Disaster Preparedness ~ What Would It Take?

This summer brought a number of disasters from the Burro Fire in the Santa Catalina Mountains east of Tucson to the Tonto National Forest wildfires, and most recently the devastating hurricanes in Texas, Florida, and Puerto Rico and earthquakes in Mexico. It’s made us take a step back and ask ourselves, “What would you take with you in case of disaster?” Many times evacuations take place in what feels like a moment’s notice – days, hours, or even minutes depending on how a fire or storm moves toward the neighborhood – and you’re forced to decide what is most important. Preparation before evacuation is key to getting you to safety and preserving what matters most to you.

Family, Friends, and Pets

When I think of what I would take from my home at a moment’s notice, it’s always my family, friends, and pets. The kids have backpacks from school or summer trips that are filled with a bottle of water, snacks, electronic devices, and maybe even a change of clothes. The dog sleeps in a kennel and his food and water are easy to reach and pack in the car. For the adults, we would grab each other, kids, pets, purses, wallets, and medication, and make our way to safety.

Bug Out Bag

With a bit more lead time you can pack what is called a Bug Out or Go Bag filled with essentials including dust mask, batteries, flashlights, drinking water, filtration system, snacks, pet kennel and food, shoes, socks, clothing, phone and device chargers, laptop, and sleeping bag.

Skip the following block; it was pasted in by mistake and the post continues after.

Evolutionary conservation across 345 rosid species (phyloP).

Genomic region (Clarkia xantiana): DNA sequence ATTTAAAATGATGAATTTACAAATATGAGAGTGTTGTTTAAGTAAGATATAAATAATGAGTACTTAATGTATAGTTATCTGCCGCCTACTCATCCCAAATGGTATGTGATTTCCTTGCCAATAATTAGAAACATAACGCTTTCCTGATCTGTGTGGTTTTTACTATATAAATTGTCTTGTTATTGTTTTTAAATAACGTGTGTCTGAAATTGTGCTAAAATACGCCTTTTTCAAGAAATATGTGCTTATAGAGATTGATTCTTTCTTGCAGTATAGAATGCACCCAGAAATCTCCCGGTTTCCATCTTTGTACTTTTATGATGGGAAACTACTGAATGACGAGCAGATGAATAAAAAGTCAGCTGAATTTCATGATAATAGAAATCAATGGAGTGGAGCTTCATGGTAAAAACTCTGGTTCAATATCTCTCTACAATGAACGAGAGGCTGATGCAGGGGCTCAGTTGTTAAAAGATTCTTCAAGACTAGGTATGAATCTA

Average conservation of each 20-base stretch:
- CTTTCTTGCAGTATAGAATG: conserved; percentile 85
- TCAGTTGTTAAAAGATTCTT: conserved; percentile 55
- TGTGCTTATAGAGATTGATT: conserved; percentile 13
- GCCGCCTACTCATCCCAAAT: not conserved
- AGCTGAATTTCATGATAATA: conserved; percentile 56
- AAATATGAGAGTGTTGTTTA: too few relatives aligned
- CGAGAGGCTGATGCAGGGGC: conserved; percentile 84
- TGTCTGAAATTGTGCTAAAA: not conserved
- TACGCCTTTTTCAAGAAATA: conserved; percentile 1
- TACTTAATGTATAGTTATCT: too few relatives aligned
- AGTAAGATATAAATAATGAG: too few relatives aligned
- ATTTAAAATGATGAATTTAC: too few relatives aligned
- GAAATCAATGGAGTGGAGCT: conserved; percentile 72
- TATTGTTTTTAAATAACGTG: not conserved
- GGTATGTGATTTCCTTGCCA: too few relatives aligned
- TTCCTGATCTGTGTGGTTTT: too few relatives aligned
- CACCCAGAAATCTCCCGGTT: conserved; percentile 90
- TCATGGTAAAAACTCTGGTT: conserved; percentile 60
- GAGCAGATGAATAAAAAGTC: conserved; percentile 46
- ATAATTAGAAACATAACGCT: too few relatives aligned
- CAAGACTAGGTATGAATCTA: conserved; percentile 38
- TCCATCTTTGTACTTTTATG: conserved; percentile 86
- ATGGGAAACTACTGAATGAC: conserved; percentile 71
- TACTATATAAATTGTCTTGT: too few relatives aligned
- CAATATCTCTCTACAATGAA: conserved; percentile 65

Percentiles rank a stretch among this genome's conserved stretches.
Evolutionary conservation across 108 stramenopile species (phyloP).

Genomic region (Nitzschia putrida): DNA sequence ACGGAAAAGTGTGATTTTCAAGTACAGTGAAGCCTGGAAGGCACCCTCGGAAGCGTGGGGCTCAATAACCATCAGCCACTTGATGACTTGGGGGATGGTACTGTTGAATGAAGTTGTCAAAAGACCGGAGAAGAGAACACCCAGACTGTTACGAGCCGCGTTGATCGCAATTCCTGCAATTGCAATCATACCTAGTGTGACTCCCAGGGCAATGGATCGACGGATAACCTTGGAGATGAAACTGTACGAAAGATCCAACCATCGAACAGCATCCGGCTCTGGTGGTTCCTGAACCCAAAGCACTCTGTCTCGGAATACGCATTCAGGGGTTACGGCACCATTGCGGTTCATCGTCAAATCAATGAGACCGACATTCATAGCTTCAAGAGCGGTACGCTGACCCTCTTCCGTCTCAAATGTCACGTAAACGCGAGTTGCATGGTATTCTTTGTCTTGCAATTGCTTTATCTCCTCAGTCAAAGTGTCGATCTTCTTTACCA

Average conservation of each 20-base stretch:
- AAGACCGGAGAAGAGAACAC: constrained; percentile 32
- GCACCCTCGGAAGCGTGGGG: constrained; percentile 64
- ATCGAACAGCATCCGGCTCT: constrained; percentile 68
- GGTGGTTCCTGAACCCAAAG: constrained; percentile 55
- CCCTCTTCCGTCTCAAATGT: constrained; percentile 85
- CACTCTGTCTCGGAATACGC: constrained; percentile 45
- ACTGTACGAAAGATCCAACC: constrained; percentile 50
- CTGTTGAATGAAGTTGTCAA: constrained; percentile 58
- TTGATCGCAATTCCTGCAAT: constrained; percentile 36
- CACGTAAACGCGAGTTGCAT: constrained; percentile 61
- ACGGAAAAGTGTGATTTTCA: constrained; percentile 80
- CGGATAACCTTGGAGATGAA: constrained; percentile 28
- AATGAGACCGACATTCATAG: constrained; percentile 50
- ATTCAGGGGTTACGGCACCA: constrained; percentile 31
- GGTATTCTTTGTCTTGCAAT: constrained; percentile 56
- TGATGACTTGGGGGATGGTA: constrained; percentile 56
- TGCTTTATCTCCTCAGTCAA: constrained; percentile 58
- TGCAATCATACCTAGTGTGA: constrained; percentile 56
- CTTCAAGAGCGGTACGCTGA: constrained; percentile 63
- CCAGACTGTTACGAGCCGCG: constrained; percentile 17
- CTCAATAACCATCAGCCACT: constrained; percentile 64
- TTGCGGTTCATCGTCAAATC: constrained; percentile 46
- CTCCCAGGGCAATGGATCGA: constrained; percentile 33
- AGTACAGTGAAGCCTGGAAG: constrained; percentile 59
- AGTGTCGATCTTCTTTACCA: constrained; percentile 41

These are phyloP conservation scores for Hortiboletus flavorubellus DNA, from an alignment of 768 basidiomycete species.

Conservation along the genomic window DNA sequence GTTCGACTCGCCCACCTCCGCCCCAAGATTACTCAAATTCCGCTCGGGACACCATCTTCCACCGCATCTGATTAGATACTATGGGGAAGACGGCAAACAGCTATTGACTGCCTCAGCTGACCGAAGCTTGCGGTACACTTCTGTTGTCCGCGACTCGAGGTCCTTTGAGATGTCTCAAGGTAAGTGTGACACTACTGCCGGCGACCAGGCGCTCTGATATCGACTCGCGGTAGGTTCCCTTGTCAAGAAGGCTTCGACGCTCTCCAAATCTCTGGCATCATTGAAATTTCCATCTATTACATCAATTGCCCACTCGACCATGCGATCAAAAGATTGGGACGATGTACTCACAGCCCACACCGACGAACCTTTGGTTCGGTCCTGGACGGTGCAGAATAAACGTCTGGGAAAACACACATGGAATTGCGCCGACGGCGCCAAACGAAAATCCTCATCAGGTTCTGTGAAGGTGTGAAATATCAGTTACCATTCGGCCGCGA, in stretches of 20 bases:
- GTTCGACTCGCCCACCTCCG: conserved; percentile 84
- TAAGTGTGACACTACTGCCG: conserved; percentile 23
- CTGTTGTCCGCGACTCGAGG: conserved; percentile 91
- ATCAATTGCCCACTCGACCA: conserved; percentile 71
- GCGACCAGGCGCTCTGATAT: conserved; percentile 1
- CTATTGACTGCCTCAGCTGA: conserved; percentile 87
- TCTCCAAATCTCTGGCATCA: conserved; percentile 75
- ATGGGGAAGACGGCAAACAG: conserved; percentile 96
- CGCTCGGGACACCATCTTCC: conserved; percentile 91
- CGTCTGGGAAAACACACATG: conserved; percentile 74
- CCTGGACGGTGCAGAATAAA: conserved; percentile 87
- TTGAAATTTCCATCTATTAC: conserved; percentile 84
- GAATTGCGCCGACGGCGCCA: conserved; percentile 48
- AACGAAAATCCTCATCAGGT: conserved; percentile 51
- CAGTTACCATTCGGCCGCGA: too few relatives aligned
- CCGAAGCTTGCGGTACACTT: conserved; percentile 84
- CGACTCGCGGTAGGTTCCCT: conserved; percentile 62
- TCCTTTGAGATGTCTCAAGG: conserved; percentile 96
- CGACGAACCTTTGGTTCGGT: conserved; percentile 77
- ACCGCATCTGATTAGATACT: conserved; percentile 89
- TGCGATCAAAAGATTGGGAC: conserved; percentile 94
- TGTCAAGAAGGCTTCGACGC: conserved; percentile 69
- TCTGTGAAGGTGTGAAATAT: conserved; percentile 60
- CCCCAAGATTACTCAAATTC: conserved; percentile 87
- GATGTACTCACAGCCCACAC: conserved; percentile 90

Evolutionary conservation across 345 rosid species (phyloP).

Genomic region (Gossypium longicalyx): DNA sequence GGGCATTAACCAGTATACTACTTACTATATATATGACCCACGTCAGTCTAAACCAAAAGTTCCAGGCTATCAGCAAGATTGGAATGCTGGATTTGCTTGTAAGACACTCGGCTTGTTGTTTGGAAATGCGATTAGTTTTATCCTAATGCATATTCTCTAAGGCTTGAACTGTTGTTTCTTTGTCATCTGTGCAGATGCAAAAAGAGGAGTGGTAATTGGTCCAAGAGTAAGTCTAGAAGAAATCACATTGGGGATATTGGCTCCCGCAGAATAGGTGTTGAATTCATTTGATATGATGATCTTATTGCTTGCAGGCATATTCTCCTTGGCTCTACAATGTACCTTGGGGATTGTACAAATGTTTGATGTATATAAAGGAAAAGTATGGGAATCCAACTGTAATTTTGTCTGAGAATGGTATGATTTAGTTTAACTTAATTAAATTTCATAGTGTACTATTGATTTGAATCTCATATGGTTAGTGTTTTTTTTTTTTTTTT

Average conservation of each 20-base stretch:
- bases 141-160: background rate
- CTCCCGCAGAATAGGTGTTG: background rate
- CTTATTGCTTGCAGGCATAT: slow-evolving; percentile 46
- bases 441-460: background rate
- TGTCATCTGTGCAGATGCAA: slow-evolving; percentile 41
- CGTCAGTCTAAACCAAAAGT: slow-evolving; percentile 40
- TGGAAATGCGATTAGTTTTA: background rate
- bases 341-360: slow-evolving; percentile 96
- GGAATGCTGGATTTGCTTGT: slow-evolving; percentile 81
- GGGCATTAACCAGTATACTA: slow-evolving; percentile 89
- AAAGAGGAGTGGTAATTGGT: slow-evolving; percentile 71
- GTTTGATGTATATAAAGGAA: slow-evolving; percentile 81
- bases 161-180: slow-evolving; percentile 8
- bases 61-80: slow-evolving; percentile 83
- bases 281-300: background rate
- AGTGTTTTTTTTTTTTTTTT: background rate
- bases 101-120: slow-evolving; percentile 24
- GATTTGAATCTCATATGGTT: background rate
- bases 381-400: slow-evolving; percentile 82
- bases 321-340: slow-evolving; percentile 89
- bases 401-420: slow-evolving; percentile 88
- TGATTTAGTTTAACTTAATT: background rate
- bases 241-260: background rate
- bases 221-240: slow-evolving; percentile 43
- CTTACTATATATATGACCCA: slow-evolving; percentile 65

• Plan one gallon of water per person and/or pet.
  • Three days of easy to prepare foods like canned goods, granola and dried fruit, and protein bars.
  • First aid kit and medication.
  • Hygiene products including toothbrushes, toothpaste, and toilet paper.
  • Duct tape – it can solve a whole myriad of problems.
For families with children, you can also have a lanyard prepared for each member of the family with a picture of the family, contact information of the parents, and the name and phone number of an out of state relative.  If family members get separated it is a way for others to help get them back together.
Based on what we’ve heard about evacuations, we know our pets may not be able to stay with us but if they can, they likely need to be in a kennel and/or on a leash. Everyone is scared so if you can grab the kennel, it will be a familiar space for your nervous furry friend.

If Disaster Strikes

Many victims of these disasters have lost everything. Homes, cars, clothing, and paperwork can be replaced, but you and your family cannot. Get your family to safety first. If you have the presence of mind as you’re leaving your home, grab the big red binder and USB card of trust and estate documents from Kinghorn Heritage as well as your Docubank card so doctors can access healthcare documents if needed. If you can’t bring the whole binder with you, at least pull out the important documents (e.g., birth and marriage certificates, passports, social security cards) behind the Location Lists tab. While it’s not everything you would need to rebuild, it is a good start.
It’s tough to say what we would take in case of disaster, which is why we recommend planning and preparing for the worst. It’s better to take too much and head for safety than be paralyzed by fear when you need to evacuate.
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